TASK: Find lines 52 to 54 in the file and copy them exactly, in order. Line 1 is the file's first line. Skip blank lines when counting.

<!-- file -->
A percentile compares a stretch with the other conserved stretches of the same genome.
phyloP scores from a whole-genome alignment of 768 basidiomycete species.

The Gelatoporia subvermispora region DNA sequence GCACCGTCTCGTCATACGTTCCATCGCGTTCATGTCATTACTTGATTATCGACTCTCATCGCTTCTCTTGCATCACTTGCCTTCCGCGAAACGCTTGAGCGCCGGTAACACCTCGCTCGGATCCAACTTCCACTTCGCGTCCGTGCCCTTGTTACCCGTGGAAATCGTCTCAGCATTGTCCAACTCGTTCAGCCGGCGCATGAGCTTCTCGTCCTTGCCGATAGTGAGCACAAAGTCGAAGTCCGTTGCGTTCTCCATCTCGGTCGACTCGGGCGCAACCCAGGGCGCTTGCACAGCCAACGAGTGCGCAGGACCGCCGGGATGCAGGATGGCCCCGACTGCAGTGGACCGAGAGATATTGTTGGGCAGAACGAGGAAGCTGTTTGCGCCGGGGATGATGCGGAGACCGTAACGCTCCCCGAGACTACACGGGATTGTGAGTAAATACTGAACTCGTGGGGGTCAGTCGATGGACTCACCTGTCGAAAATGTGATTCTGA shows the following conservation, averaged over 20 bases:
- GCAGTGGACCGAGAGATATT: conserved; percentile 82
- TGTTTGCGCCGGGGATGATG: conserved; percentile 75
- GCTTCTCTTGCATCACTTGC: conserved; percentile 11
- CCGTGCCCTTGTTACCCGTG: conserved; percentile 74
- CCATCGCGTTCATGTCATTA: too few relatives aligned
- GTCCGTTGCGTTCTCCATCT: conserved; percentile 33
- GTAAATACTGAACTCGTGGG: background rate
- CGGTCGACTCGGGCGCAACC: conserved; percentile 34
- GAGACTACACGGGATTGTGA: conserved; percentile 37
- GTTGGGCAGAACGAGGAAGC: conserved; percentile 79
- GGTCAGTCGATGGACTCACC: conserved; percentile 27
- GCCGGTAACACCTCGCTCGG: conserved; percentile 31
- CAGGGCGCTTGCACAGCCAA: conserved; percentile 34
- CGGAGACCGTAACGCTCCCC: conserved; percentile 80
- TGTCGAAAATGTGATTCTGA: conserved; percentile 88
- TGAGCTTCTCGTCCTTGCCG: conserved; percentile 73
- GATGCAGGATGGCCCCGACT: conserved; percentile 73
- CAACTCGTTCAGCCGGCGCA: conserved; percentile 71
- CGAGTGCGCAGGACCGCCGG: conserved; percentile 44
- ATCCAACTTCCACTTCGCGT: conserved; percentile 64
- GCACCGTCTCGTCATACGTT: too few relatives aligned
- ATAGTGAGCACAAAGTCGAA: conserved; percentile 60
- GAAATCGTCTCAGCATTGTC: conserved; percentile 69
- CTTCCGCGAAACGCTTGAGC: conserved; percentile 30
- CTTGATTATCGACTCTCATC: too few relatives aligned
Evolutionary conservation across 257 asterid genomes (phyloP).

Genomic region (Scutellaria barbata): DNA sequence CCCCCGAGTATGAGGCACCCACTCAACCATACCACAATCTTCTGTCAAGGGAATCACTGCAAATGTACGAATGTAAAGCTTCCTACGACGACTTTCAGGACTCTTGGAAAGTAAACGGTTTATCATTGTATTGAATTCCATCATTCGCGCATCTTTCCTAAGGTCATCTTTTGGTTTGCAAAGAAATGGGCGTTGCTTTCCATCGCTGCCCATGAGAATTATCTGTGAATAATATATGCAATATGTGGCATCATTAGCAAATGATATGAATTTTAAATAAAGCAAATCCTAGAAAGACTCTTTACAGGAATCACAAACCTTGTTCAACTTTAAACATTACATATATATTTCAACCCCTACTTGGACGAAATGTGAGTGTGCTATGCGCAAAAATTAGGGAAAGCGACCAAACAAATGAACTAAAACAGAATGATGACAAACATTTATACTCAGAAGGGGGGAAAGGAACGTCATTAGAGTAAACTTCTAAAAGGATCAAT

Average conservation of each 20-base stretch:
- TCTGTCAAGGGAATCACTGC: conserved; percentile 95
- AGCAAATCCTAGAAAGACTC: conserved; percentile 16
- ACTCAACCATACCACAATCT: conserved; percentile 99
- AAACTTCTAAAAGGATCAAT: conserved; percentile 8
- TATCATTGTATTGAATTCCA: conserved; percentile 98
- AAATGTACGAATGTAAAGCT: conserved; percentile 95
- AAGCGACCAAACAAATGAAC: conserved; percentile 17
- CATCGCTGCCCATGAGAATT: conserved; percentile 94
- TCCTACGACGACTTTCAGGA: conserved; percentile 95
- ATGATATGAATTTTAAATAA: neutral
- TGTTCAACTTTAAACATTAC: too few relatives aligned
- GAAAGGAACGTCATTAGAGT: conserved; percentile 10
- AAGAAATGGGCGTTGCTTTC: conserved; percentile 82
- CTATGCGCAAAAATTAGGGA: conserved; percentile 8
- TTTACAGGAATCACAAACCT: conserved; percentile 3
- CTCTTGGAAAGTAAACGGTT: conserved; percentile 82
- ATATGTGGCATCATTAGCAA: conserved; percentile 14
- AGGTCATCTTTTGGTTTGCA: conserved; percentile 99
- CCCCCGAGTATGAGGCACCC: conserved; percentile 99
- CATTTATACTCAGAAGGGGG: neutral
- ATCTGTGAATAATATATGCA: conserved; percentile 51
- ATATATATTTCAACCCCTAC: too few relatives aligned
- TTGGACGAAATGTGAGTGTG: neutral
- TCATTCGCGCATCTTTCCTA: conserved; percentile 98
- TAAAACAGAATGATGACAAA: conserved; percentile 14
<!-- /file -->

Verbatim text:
- ATCTGTGAATAATATATGCA: conserved; percentile 51
- ATATATATTTCAACCCCTAC: too few relatives aligned
- TTGGACGAAATGTGAGTGTG: neutral